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Comment: Simply not true. (Score 5, Informative) 225

by microbox (#49608551) Attached to: Tesla's Household Battery: Costs, Prices, and Tradeoffs
As of 2015, the total levelized cost of coal is in the ballpark of solar/wind. (Levelized cost includes capital costs, but does not include pollution costs -- consider how cheap coal is that we count the cost of medical bills, let alone AGW.) In a few decades, it will be cheaper to use renewables than mine coal to run an existing coal plant. Notice how fast Kodak went out of business? That is what the coal industry is staring down.

Comment: Re:Can he win? (Score 1) 374

by microbox (#49603951) Attached to: Bernie Sanders, Presidential Candidate and H-1B Skeptic
The financial crisis in 2008 was due to a bipartisan legislative agenda that reaches back to Reagan. Alan Greenspan and Lawrence Summers are on the same team. Bush did a *lot* wrong with the economy -- his treasury secretary resigned over his attitude towards debt. Main stream economists did not, and do not believe in the fantasy that the Bush tax cuts would spur much growth. And then there was all of those military expenses too. Both the dotcom bubble and the 2008 financial crisis were more complicated than just one presidents doing -- *but* thanks to Bush's insanity, the government wasn't in the position to do the right thing when the time came.

Comment: Re:Can he win? (Score 1) 374

by microbox (#49603937) Attached to: Bernie Sanders, Presidential Candidate and H-1B Skeptic
As I recall, there was an attempt at a grand bargain in 2011. The aim was to reform taxes and spending and _not_ merely kick the can down the road. As I recall, one party refused to countenance any tax increases no matter the amount of cuts -- and no matter what professional economists have to say on the issue. Other policies, such as the ACA, also affect debt. I'd say the president does have some measure of control over the debt -- though your main point is correct, that it is really congress and the senate that decide how much money to spend, and how much to raise in taxes.

Comment: Re:Help me out here a little... (Score 1) 533

by microbox (#49507167) Attached to: Utilities Battle Homeowners Over Solar Power

Unfortunately, the power company is still expected to make sure that the power comes in at the right voltage and frequency. And with control on only part of the inputs, that's a lot harder. The fewer inputs they control, the harder...

Sounds like an R&D project, and something easily solvable. (We are already solving it in the midwest with wind, and short-term weather forecasting.) Lack of high-voltage capacity is the real obstacle to more renewable -- other than those trying to write their old business models into the law. High voltage capacity would be easy to build except for the nimby crowd.

Comment: Re:I guess he crossed the wrong people (Score 1) 320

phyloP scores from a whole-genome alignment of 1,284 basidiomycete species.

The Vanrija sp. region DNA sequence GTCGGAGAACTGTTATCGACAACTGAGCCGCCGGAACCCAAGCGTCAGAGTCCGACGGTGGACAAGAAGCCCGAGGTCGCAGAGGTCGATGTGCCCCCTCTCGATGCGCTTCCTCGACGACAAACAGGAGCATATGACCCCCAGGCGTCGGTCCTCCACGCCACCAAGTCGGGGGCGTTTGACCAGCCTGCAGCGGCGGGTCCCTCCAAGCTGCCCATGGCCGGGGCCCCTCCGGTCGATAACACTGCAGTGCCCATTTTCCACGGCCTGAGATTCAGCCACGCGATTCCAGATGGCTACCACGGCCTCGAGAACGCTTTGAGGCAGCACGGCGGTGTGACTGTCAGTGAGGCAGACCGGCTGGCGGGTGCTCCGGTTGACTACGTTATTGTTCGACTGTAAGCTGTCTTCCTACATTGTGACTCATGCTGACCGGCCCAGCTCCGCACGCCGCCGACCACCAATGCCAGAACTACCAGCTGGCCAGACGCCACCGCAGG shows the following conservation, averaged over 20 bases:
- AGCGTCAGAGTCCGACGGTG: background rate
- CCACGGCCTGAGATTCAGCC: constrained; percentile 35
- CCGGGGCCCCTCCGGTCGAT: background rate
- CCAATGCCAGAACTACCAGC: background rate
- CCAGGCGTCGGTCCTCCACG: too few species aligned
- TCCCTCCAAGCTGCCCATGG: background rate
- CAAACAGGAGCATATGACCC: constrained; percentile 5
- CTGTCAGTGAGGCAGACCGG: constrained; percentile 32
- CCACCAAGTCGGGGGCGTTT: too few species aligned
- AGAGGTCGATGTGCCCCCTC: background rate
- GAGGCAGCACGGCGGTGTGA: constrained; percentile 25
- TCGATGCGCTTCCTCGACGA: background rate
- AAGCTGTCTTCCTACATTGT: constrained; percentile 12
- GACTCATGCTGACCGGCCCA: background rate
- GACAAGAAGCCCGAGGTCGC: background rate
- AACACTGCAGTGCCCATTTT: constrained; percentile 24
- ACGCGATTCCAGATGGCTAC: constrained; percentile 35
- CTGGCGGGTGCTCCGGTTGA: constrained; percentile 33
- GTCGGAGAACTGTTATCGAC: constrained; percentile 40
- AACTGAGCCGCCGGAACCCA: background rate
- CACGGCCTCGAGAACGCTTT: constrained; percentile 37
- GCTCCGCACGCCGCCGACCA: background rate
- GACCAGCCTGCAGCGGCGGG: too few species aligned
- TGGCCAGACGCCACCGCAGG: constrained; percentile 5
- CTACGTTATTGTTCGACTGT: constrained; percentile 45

by microbox (#49498305) Attached to: Columbia University Doctors Ask For Dr. Mehmet Oz's Dismissal
Society is run by interest groups. Money creates its own interest groups (e.g., Monsanto), but not every interest group is some type of money. For example, the people who got the UN to ban land-mines -- was just a bunch of average Joes. (Personally I think this is a mistake, because landmine technology has come a long way.) The scientists against Oz are just a bunch of average Joe scientists.

Comment: Re:in my opinion this guy is like Jenny McCarthy (Score 1) 320

by microbox (#49498245) Attached to: Columbia University Doctors Ask For Dr. Mehmet Oz's Dismissal
Wow, this is puerile and ill-thought out even for slashdot. It's like you never heard of crankery, and think all opinions are equally valid. Ya know what? There's a teapot orbiting the sun between earth and mars, and I also have fairies living in my backyard.

Comment: Re:Lobbying and Contributions (Score 3, Interesting) 441

by microbox (#49466963) Attached to: Republicans Introduce a Bill To Overturn Net Neutrality

t's gets silly these days to think of congresscritters as "Democrat" or "Republican" on issues like this. Who represents Comcast? Who represents Google? For damn sure none of them represent voters.

This is true; however, it seems the net neutrality is going to become a partisan issue, because Comcast et al can use GOP economic rhetoric (baseless or not), and the GOP leadership think the money is worth the political risk.

Once anything becomes a partisan issue, then tribalism replaces sanity. Expect some GOP faithful computer geeks to slowly edge towards the party line.

Comment: Re:No mention of sulfur (Score 1) 417

Current volcanoes are putting out carbon as well.

If you have questions, then you should find credible sources with information. You can follow the references to actual peer reviewed original research on the subject. If you really want to understand, then you'll need to do a graduate degree on it.

Today's scientific question is: What in the world is electricity? And where does it go after it leaves the toaster? -- Dave Barry, "What is Electricity?"